Michael Vick’s Reinstatement: One Rabbi’s Thoughts
I’m a serious football fan. (Football has contributed to my spiritual development by teaching me the virtue of patience; I’m a Jets fan). So I paid a great deal of attention to the NFL’s reinstatement of Michael Vick.
Michael Vick is a talented quarterback (drafted first overall in 2001), who by 2004 was one of the highest paid athletes in the world. In 2007 it was discovered that Vick was running an illegal dogfighting ring on a property he owned in Virginia. (This was just one incident in a pattern of troubling behavior that Vick had shown in his six years in the NFL). He was convicted of Federal and State charges, and served nearly a year and a half of jail time. He was suspended from the NFL, and had to declare personal bankruptcy.
On July 27th, Vick was reinstated to play in the NFL. This reinstatement is conditional, provided that Vick follows a set of conditions to ensure he improves his personal behavior.
Vick’s reinstatement is extremely controversial, as many feel that Vick should banned for life because of his crimes. Personally, I don’t agree. Let me explain.
No question, animal cruelty is a serious crime. Rules against animal cruelty are included in the Noahide laws, Judaism’s universal laws for humanity. There is no way to diminish the crime of animal cruelty by claiming “it’s just dogs”.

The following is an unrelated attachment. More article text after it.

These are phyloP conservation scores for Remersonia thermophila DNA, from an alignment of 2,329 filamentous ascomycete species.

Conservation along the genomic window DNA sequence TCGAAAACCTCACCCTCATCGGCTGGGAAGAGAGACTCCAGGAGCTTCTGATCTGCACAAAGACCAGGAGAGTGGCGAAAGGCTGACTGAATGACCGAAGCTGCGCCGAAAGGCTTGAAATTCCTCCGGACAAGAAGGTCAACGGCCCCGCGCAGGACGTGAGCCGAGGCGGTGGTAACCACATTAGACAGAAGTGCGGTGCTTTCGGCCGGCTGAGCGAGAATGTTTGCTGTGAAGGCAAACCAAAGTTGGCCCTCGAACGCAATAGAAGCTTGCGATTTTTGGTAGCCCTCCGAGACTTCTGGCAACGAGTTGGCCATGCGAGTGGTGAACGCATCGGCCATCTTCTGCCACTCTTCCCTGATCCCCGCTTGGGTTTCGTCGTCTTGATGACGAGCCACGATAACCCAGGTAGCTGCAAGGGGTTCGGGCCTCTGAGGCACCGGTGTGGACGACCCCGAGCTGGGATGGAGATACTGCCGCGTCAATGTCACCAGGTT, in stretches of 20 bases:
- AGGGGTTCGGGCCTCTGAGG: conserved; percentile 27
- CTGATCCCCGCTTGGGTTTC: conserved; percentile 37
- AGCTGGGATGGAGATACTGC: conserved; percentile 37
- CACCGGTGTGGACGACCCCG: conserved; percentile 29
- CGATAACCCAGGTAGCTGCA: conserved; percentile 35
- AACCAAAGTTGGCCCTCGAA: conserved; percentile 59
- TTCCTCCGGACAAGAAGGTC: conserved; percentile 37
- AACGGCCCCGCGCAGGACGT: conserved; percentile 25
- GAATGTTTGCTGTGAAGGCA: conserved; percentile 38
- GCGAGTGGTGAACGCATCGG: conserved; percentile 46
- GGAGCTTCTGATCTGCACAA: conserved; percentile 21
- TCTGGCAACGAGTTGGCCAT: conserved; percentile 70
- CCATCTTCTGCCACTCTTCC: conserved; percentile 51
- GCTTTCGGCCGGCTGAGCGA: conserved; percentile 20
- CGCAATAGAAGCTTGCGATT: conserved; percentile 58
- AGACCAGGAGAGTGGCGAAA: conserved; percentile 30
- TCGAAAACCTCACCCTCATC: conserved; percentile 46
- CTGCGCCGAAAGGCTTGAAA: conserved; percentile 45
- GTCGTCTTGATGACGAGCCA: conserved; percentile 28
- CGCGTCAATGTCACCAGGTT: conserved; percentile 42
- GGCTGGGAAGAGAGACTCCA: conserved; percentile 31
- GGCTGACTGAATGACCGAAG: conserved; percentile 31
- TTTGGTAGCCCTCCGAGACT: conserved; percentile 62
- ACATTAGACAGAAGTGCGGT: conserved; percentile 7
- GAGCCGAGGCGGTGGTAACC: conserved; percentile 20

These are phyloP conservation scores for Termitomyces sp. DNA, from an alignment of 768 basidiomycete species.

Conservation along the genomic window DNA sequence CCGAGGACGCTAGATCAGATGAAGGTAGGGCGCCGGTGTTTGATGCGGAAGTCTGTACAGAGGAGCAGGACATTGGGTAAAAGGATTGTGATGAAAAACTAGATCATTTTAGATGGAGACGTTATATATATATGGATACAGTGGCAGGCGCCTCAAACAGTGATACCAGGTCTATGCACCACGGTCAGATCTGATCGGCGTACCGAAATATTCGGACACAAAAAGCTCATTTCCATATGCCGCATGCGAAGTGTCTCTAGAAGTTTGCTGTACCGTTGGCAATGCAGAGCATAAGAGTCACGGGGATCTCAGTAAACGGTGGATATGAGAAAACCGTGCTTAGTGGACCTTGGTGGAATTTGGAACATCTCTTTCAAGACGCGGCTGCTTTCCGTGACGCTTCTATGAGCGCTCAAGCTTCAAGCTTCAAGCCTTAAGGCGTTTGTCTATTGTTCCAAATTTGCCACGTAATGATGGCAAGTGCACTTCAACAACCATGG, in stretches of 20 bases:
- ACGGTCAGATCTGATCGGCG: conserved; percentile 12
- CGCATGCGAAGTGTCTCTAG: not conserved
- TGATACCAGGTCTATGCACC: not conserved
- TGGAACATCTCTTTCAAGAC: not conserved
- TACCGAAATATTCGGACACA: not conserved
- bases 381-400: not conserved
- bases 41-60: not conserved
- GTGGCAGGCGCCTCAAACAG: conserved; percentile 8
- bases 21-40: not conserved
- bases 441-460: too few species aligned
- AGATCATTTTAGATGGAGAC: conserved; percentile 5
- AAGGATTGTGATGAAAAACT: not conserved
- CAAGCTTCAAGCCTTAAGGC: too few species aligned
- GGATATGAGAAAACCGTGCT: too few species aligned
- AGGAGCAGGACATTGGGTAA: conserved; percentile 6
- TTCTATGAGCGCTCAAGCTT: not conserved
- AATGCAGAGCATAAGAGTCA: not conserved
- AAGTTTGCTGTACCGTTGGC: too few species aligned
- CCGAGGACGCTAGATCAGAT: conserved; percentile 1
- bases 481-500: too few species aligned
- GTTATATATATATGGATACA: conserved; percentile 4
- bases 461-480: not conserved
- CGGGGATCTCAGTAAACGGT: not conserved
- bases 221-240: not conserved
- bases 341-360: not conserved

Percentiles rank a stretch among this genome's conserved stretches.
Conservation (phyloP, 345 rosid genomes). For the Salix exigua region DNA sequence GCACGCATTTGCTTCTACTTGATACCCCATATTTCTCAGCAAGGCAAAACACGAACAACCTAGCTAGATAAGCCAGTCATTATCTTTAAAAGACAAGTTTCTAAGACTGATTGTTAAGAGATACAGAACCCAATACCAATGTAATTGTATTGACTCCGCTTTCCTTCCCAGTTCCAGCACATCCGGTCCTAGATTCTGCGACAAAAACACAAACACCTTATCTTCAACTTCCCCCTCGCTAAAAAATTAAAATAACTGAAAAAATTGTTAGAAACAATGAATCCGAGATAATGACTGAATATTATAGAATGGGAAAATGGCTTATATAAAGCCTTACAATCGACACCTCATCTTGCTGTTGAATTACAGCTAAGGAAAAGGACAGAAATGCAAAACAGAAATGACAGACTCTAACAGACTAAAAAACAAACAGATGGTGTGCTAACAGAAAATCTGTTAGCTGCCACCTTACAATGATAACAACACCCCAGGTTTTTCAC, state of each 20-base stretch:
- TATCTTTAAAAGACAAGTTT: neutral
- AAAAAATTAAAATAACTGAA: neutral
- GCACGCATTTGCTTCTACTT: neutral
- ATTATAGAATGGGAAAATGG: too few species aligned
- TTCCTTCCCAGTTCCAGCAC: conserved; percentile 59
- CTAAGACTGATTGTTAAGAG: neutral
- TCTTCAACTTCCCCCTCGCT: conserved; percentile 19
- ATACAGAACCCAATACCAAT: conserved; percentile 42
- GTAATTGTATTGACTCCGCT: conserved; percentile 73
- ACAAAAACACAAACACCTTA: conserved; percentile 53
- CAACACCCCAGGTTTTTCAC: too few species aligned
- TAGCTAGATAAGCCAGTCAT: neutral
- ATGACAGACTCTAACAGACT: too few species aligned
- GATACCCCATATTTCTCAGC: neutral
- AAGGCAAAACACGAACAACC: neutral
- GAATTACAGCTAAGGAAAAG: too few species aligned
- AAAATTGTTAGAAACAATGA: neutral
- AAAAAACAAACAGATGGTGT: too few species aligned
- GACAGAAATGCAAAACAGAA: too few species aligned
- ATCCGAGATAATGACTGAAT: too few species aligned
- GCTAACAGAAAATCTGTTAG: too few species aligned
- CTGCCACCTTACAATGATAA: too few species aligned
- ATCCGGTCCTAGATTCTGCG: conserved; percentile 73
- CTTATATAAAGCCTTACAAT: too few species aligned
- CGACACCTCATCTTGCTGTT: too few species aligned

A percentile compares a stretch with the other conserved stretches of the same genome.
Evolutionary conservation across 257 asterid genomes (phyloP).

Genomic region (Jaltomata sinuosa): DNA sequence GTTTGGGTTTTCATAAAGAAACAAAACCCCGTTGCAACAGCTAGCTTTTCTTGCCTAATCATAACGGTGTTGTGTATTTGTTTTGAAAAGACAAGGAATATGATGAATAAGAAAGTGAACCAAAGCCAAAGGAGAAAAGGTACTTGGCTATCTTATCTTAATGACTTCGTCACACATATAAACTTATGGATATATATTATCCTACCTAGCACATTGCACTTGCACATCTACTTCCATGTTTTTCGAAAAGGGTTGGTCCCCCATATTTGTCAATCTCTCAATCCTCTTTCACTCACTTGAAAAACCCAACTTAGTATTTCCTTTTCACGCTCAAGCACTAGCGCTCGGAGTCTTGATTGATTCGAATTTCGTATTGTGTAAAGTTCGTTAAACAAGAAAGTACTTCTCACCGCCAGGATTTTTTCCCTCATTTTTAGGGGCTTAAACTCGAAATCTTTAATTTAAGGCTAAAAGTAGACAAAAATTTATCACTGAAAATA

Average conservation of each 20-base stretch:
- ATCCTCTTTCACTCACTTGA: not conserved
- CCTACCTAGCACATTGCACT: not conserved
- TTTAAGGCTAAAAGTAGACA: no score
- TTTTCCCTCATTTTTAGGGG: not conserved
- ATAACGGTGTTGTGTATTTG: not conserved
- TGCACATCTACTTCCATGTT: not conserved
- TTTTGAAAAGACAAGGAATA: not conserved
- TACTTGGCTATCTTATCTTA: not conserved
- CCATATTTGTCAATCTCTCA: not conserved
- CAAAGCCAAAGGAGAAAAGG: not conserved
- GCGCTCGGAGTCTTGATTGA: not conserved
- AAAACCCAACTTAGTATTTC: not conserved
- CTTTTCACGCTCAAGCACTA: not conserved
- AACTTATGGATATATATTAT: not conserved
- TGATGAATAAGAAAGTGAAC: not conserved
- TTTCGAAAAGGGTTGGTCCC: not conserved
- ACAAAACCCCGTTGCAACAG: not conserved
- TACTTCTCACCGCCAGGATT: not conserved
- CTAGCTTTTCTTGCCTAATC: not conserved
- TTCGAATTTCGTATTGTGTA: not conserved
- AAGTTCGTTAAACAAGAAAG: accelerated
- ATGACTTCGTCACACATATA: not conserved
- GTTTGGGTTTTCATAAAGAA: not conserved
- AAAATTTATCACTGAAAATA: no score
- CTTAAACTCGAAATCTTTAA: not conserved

And without question, punishment must be meted out for crimes. This is true even in cases where the person has changed their ways. As I have pointed out elsewhere, human justice cannot constantly adjust to the spiritual status of the criminal. There needs to be consistent penalties for the justice system to function as a deterrent.
But Vick has been punished for his crimes. There is no need for the NFL to punish Vick a second time for his crimes.
However, the real question facing the NFL is this: does Michael Vick deserve forgiveness? The Talmud is clear that punishment alone doesn’t rehabilitate the criminal. The criminal must commit to act differently in the future, and regret his past actions; in short, the criminal must repent. There’s no reason for the NFL to treat Vick as a citizen in good standing, just because he was released from jail.
To offer Vick an unconditional reinstatement would have been a mistake, because a criminal remains a criminal until he has changed his ways. That is why the current conditional reinstatement is the right way to do things. Vick is not being given a free pass; he must commit to be a good citizen in the future. But if Vick is willing to change his ways, to repent, he should be given a second chance. The prophet Ezekiel (18:21-23) declares that God wants to offer second chances to those who repent: "Have I any pleasure at all that the wicked should die? Says the Lord, God; and not rather that he should return from his ways and live?".
If God is ready to offer Michael Vick a second chance, we should offer him one as well.